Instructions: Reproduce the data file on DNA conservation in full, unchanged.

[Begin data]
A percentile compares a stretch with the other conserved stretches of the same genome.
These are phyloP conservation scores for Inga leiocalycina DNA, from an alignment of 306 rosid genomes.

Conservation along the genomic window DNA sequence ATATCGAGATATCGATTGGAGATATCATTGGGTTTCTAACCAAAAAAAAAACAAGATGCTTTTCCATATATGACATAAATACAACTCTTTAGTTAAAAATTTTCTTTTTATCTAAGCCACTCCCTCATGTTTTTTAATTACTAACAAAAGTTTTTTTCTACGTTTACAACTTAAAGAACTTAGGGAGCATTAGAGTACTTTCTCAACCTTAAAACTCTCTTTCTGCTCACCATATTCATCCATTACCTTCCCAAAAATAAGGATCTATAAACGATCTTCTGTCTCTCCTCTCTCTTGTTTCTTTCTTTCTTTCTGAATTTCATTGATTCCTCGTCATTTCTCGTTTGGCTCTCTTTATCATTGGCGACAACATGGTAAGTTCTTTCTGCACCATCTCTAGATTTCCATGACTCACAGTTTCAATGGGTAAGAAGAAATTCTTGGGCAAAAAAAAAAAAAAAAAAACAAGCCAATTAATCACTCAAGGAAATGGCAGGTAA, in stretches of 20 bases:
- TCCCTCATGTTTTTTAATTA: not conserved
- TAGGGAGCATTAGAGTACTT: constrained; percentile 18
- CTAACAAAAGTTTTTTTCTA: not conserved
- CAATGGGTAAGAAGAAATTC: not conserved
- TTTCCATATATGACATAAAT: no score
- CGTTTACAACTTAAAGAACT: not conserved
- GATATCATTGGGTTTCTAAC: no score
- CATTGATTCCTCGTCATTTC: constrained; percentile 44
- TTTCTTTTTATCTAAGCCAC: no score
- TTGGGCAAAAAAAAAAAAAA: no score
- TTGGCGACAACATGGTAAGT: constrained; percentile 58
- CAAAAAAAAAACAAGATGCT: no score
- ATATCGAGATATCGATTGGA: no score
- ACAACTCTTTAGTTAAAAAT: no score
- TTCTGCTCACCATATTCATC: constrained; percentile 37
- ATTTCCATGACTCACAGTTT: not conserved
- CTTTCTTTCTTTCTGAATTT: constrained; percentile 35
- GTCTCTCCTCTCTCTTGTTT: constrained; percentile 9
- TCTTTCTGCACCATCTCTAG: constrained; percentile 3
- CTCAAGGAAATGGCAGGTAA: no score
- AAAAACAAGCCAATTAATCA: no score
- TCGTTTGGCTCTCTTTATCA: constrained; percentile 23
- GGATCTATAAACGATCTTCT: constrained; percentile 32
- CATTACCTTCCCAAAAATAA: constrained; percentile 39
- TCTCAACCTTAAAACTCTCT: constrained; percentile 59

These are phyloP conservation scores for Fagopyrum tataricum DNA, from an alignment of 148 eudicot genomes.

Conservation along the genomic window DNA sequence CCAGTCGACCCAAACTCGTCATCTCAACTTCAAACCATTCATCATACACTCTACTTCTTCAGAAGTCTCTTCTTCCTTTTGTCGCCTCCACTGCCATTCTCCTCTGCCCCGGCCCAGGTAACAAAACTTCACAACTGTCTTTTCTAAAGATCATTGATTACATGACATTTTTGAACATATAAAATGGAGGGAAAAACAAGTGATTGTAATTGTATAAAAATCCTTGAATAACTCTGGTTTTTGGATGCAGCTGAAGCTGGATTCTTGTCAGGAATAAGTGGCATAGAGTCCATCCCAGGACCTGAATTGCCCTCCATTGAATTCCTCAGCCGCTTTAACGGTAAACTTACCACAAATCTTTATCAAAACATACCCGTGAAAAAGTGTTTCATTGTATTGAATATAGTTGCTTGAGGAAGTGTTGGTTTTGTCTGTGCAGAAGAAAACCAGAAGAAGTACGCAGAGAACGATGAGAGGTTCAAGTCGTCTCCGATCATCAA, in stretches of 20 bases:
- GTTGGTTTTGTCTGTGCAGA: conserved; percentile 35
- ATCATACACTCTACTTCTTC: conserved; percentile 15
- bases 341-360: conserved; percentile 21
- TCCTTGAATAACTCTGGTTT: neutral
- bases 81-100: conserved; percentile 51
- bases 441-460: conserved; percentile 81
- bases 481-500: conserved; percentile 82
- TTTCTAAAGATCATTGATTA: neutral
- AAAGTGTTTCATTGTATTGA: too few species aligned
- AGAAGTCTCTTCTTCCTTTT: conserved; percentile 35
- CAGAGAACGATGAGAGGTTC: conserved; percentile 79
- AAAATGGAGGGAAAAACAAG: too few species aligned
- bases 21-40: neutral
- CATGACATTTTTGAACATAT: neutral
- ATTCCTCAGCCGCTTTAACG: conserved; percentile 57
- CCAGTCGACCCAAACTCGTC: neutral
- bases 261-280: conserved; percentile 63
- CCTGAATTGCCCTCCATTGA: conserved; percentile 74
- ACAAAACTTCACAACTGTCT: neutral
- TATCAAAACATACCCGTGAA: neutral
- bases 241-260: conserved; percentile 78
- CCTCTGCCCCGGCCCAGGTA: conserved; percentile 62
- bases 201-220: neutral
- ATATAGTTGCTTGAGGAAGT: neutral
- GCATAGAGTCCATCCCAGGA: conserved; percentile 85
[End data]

A percentile compares a stretch with the other conserved stretches of the same genome.
These are phyloP conservation scores for Inga leiocalycina DNA, from an alignment of 306 rosid genomes.

Conservation along the genomic window DNA sequence ATATCGAGATATCGATTGGAGATATCATTGGGTTTCTAACCAAAAAAAAAACAAGATGCTTTTCCATATATGACATAAATACAACTCTTTAGTTAAAAATTTTCTTTTTATCTAAGCCACTCCCTCATGTTTTTTAATTACTAACAAAAGTTTTTTTCTACGTTTACAACTTAAAGAACTTAGGGAGCATTAGAGTACTTTCTCAACCTTAAAACTCTCTTTCTGCTCACCATATTCATCCATTACCTTCCCAAAAATAAGGATCTATAAACGATCTTCTGTCTCTCCTCTCTCTTGTTTCTTTCTTTCTTTCTGAATTTCATTGATTCCTCGTCATTTCTCGTTTGGCTCTCTTTATCATTGGCGACAACATGGTAAGTTCTTTCTGCACCATCTCTAGATTTCCATGACTCACAGTTTCAATGGGTAAGAAGAAATTCTTGGGCAAAAAAAAAAAAAAAAAAACAAGCCAATTAATCACTCAAGGAAATGGCAGGTAA, in stretches of 20 bases:
- TCCCTCATGTTTTTTAATTA: not conserved
- TAGGGAGCATTAGAGTACTT: constrained; percentile 18
- CTAACAAAAGTTTTTTTCTA: not conserved
- CAATGGGTAAGAAGAAATTC: not conserved
- TTTCCATATATGACATAAAT: no score
- CGTTTACAACTTAAAGAACT: not conserved
- GATATCATTGGGTTTCTAAC: no score
- CATTGATTCCTCGTCATTTC: constrained; percentile 44
- TTTCTTTTTATCTAAGCCAC: no score
- TTGGGCAAAAAAAAAAAAAA: no score
- TTGGCGACAACATGGTAAGT: constrained; percentile 58
- CAAAAAAAAAACAAGATGCT: no score
- ATATCGAGATATCGATTGGA: no score
- ACAACTCTTTAGTTAAAAAT: no score
- TTCTGCTCACCATATTCATC: constrained; percentile 37
- ATTTCCATGACTCACAGTTT: not conserved
- CTTTCTTTCTTTCTGAATTT: constrained; percentile 35
- GTCTCTCCTCTCTCTTGTTT: constrained; percentile 9
- TCTTTCTGCACCATCTCTAG: constrained; percentile 3
- CTCAAGGAAATGGCAGGTAA: no score
- AAAAACAAGCCAATTAATCA: no score
- TCGTTTGGCTCTCTTTATCA: constrained; percentile 23
- GGATCTATAAACGATCTTCT: constrained; percentile 32
- CATTACCTTCCCAAAAATAA: constrained; percentile 39
- TCTCAACCTTAAAACTCTCT: constrained; percentile 59

These are phyloP conservation scores for Fagopyrum tataricum DNA, from an alignment of 148 eudicot genomes.

Conservation along the genomic window DNA sequence CCAGTCGACCCAAACTCGTCATCTCAACTTCAAACCATTCATCATACACTCTACTTCTTCAGAAGTCTCTTCTTCCTTTTGTCGCCTCCACTGCCATTCTCCTCTGCCCCGGCCCAGGTAACAAAACTTCACAACTGTCTTTTCTAAAGATCATTGATTACATGACATTTTTGAACATATAAAATGGAGGGAAAAACAAGTGATTGTAATTGTATAAAAATCCTTGAATAACTCTGGTTTTTGGATGCAGCTGAAGCTGGATTCTTGTCAGGAATAAGTGGCATAGAGTCCATCCCAGGACCTGAATTGCCCTCCATTGAATTCCTCAGCCGCTTTAACGGTAAACTTACCACAAATCTTTATCAAAACATACCCGTGAAAAAGTGTTTCATTGTATTGAATATAGTTGCTTGAGGAAGTGTTGGTTTTGTCTGTGCAGAAGAAAACCAGAAGAAGTACGCAGAGAACGATGAGAGGTTCAAGTCGTCTCCGATCATCAA, in stretches of 20 bases:
- GTTGGTTTTGTCTGTGCAGA: conserved; percentile 35
- ATCATACACTCTACTTCTTC: conserved; percentile 15
- bases 341-360: conserved; percentile 21
- TCCTTGAATAACTCTGGTTT: neutral
- bases 81-100: conserved; percentile 51
- bases 441-460: conserved; percentile 81
- bases 481-500: conserved; percentile 82
- TTTCTAAAGATCATTGATTA: neutral
- AAAGTGTTTCATTGTATTGA: too few species aligned
- AGAAGTCTCTTCTTCCTTTT: conserved; percentile 35
- CAGAGAACGATGAGAGGTTC: conserved; percentile 79
- AAAATGGAGGGAAAAACAAG: too few species aligned
- bases 21-40: neutral
- CATGACATTTTTGAACATAT: neutral
- ATTCCTCAGCCGCTTTAACG: conserved; percentile 57
- CCAGTCGACCCAAACTCGTC: neutral
- bases 261-280: conserved; percentile 63
- CCTGAATTGCCCTCCATTGA: conserved; percentile 74
- ACAAAACTTCACAACTGTCT: neutral
- TATCAAAACATACCCGTGAA: neutral
- bases 241-260: conserved; percentile 78
- CCTCTGCCCCGGCCCAGGTA: conserved; percentile 62
- bases 201-220: neutral
- ATATAGTTGCTTGAGGAAGT: neutral
- GCATAGAGTCCATCCCAGGA: conserved; percentile 85